Canadian company Catalyst Paper Corp. is selling its US operations, including a pair of paper mills in Maine and Wisconsin, to a Chinese company Nine Dragons Paper. Nine Dragons Paper is paying US$175 million for the mills and an operations centre in Dayton, Ohio. There are no plans for lay-offs at the mills, which employ about 610 workers in Rumford, Maine, and 380 workers in Biron, Wisconsin, a spokeswoman said.
The Madison Paper Industries mill is closing in May, putting more than 200 employees out of work and adding to the decline of Maine’s paper industry. Madison Paper will be the fifth Maine mill to shut down in a little over two years, and its closure will leave just six mills operating in the state. Although some mills continue to operate profitably, the domestic paper industry has been grappling with the declining demand and cheaper imports, leading in recent years to mill closures, bankruptcies and layoffs.
Archer Daniels Midland, the third largest global supplier of agricultural commodities and one of the world’s leading soy traders, is launching their Responsible Soy Standard. Under this new programme, yearly assessments will be conducted by expert third parties to determine if growers are complying with a number of environmental, legal, social and agronomic standards.
Despite soy production acting as a leading driver of deforestation across South America, palm oil has remained the priority commodity for companies in the fight against deforestation. While 117 private companies have pledged to reduce the impact of their involvement with palm oil, only 27 have done the same with soy. It is hoped that ADM’s commitment could lead to other organisations following their lead and expanding their commitments to deforestation across commodities.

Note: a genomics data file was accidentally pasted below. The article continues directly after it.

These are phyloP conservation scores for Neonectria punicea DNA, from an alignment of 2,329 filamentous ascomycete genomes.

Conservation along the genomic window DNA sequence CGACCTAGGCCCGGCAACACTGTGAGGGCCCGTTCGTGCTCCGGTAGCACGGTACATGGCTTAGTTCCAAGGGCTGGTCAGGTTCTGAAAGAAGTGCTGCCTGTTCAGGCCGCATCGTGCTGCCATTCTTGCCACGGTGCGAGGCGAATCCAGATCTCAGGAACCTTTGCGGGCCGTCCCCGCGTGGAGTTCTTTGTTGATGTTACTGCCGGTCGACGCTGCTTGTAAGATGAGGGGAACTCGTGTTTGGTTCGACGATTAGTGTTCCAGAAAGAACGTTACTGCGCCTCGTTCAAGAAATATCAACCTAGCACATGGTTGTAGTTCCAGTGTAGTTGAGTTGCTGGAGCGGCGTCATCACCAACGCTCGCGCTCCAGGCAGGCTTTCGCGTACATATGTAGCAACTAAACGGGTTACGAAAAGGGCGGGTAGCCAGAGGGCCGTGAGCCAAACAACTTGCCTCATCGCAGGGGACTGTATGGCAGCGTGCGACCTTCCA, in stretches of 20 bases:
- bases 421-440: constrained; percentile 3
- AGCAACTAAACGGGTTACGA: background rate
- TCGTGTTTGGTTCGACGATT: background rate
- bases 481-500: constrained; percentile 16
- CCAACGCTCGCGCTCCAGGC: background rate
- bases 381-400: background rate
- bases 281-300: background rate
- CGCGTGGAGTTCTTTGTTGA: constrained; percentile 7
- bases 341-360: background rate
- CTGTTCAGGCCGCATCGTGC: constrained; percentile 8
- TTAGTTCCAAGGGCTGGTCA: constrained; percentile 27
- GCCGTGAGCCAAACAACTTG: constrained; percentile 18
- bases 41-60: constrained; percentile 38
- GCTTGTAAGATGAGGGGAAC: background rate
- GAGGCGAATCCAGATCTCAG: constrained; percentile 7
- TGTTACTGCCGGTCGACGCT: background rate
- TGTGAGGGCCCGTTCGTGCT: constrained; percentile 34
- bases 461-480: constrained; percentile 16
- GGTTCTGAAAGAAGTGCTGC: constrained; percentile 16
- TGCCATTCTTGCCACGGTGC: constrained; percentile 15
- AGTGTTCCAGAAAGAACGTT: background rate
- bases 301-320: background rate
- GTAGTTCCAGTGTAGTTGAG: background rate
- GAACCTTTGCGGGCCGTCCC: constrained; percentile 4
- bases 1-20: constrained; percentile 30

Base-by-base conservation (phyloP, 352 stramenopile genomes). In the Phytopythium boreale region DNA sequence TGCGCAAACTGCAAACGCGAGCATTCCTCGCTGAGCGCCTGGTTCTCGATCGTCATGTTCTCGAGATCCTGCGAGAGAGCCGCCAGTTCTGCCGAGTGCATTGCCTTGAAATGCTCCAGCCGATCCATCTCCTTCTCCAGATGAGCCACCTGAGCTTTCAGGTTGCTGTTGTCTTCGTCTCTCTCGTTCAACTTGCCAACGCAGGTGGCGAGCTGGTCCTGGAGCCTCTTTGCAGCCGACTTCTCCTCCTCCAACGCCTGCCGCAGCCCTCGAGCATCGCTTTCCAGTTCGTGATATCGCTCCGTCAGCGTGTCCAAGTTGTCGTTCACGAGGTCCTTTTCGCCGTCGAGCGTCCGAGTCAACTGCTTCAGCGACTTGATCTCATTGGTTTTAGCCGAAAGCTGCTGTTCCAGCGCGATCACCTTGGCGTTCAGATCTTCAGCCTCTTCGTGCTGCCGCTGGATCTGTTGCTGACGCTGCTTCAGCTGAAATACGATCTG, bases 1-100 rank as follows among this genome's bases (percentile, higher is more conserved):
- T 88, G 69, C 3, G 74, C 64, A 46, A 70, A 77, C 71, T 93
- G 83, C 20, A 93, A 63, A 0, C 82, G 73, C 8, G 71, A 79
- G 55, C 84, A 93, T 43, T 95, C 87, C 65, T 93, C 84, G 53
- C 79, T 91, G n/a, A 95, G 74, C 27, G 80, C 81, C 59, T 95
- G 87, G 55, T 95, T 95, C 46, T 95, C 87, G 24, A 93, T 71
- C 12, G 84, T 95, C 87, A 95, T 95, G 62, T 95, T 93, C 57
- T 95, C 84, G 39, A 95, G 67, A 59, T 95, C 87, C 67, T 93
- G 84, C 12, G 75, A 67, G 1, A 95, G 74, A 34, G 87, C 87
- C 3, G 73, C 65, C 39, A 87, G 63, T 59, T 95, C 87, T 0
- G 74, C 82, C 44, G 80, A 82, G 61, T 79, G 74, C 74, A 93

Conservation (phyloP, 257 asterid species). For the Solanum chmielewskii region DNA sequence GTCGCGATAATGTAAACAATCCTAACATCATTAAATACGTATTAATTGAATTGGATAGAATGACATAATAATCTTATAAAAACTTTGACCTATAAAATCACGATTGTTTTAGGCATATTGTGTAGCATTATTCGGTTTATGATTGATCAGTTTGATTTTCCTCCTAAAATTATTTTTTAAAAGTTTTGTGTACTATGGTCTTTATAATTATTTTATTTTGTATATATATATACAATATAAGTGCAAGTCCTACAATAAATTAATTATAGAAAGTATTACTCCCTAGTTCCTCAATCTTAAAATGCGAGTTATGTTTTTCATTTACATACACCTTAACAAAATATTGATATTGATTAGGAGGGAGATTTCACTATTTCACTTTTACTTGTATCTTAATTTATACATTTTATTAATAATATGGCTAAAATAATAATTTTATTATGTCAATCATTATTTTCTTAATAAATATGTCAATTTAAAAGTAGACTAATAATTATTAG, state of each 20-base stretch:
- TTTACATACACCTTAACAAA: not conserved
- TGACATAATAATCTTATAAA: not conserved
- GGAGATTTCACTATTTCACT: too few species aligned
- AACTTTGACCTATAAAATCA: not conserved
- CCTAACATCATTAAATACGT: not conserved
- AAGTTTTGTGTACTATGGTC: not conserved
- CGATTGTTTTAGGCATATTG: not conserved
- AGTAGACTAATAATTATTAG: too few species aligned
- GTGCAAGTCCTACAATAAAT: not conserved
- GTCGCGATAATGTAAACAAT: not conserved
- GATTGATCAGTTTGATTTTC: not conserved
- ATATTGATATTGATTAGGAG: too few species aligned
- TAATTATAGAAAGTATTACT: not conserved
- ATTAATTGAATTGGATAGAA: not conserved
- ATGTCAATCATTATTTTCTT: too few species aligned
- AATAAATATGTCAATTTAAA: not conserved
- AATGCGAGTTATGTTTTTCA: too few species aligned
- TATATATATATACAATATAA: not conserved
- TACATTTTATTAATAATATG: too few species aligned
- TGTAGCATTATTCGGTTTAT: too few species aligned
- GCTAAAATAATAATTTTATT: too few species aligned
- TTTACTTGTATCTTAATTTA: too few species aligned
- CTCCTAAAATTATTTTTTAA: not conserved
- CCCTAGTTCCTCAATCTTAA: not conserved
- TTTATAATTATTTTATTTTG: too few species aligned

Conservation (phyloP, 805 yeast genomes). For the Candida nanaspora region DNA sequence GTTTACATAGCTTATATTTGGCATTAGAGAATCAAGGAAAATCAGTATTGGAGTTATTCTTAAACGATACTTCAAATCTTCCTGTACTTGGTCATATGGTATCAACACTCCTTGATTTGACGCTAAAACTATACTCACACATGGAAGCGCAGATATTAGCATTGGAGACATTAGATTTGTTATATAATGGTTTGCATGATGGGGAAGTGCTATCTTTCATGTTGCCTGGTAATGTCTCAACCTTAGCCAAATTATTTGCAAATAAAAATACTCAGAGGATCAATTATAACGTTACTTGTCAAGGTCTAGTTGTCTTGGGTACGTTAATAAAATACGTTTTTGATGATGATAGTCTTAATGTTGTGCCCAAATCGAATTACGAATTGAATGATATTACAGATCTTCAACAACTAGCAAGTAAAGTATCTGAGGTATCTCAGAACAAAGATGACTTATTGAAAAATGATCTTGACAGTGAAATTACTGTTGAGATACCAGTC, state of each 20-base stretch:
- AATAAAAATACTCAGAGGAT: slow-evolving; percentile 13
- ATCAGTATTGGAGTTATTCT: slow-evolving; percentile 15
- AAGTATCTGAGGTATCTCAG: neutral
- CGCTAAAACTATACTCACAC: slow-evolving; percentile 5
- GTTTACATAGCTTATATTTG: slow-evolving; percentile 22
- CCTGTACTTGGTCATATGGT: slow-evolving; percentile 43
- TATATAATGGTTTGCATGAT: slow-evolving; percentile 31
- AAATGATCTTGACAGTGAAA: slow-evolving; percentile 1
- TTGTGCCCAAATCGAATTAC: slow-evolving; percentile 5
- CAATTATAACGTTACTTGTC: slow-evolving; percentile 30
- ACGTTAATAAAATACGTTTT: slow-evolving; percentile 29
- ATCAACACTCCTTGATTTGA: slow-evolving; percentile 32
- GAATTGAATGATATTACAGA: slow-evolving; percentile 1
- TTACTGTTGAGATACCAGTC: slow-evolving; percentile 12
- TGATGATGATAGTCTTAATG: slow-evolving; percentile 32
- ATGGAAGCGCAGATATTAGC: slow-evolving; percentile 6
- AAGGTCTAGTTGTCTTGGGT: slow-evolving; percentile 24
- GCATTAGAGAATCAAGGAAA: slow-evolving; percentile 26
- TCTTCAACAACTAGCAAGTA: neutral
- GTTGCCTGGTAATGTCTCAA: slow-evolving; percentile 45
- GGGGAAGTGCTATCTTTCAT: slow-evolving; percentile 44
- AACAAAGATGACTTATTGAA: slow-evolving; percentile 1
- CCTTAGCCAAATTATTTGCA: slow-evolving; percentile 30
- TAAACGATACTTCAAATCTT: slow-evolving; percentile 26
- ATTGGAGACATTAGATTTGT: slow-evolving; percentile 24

Experts have warned, however, that although commitments like these have led to deforestation in the Brazilian Amazon, the problem is simply being moved elsewhere. Much of the conversion of natural ecosystems for soy cultivation now occurs in other areas including Argentina, Bolivia and Paraguay.
Analysis of the prospects for Burma’s forests in the wake of international sanctions being lifted. Aside from some ad hoc exploitation Burma’s primary forests have remained largely intact and are home to a rich diversity of wildlife. Meanwhile Burma’s leaders appear to be taking a measured approach to environmental planning with the recent postponement of a Chinese-sponsored dam citing environmental concerns and civil society in the country is increasingly active. However, an EU FLEGT report published last year noted that the government does not collect or publish detailed data on the forest sector and concluded that the forest sector has become increasingly corrupt.